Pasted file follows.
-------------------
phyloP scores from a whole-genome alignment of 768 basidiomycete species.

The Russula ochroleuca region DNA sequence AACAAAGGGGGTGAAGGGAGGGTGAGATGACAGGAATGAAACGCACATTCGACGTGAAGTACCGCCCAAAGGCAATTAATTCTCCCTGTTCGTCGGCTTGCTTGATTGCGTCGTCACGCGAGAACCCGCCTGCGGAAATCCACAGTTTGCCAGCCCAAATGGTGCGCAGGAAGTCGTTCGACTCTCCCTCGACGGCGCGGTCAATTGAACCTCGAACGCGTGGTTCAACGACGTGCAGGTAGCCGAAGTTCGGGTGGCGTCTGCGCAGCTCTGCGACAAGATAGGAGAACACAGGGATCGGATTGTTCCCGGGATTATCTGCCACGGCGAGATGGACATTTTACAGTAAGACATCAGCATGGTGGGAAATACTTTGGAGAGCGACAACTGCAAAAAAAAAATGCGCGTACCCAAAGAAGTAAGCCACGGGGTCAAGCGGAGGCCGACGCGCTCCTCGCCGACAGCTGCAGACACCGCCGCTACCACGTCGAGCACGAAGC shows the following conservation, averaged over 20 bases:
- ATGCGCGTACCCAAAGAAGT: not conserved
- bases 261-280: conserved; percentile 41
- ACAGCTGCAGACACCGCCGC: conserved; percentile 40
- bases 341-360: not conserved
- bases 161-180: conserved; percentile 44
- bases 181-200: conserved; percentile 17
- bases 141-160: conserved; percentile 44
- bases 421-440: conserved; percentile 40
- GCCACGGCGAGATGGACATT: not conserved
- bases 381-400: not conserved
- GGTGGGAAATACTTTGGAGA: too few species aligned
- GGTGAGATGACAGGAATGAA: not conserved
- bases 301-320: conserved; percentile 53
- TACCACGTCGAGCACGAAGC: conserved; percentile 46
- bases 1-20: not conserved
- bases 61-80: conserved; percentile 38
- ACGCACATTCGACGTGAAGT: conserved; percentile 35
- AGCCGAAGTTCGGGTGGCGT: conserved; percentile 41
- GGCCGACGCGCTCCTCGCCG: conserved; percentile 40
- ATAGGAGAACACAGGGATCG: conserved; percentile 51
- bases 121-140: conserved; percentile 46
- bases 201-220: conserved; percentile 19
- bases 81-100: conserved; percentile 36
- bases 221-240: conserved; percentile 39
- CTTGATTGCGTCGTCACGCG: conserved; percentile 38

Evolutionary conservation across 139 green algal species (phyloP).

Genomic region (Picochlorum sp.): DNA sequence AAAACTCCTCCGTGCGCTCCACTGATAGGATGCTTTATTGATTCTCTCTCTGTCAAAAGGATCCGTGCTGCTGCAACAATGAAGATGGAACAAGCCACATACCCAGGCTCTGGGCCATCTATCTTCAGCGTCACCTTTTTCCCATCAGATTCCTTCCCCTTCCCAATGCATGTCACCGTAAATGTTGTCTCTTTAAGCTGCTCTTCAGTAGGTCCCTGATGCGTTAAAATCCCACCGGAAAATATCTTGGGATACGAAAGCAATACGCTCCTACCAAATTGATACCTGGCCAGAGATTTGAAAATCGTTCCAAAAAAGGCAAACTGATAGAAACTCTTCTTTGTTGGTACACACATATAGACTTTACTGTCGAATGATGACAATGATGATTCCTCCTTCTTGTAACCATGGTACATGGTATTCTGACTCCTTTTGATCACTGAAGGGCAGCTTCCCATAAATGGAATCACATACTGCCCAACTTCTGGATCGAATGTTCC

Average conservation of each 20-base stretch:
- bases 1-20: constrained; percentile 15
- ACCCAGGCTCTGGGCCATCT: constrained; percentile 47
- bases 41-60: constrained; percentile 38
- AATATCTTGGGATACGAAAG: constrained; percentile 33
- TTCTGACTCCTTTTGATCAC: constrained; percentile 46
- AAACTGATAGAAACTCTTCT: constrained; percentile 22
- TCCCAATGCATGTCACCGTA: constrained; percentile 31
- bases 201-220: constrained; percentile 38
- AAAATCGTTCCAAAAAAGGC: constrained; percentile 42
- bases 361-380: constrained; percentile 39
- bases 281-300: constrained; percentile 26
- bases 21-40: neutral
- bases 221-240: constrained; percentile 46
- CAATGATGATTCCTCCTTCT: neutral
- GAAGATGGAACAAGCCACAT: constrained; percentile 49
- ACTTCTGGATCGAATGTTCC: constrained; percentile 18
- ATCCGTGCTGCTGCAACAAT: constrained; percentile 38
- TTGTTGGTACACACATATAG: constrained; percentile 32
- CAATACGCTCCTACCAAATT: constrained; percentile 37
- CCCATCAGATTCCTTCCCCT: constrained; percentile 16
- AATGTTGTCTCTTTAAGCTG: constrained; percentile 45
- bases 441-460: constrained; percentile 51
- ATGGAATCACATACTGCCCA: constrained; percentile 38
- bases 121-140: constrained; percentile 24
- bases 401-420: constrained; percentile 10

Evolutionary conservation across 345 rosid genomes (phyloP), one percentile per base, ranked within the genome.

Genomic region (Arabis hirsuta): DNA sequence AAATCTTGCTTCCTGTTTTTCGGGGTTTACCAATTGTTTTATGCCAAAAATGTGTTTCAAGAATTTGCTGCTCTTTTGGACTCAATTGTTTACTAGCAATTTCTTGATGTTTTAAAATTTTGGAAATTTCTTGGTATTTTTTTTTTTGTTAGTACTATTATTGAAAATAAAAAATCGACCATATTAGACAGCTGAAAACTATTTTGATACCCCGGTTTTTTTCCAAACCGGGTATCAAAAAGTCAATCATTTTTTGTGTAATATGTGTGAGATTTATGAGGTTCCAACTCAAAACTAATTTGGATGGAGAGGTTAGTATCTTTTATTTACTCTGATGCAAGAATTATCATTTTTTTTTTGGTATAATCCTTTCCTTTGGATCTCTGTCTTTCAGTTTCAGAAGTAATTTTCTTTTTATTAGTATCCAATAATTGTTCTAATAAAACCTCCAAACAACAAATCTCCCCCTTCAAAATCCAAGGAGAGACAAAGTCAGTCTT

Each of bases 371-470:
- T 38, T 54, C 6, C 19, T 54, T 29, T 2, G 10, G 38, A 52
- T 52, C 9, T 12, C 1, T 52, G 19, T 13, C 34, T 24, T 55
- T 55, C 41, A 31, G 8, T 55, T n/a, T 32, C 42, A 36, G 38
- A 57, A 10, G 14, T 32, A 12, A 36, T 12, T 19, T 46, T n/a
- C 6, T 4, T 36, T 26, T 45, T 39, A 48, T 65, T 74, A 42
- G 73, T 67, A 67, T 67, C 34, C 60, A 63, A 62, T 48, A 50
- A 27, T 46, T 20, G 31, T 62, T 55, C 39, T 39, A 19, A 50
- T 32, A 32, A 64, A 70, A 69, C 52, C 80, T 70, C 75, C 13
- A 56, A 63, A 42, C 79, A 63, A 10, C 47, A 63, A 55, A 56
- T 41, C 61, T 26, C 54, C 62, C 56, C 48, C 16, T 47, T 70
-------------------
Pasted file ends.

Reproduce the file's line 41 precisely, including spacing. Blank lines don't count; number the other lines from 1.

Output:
- bases 281-300: constrained; percentile 26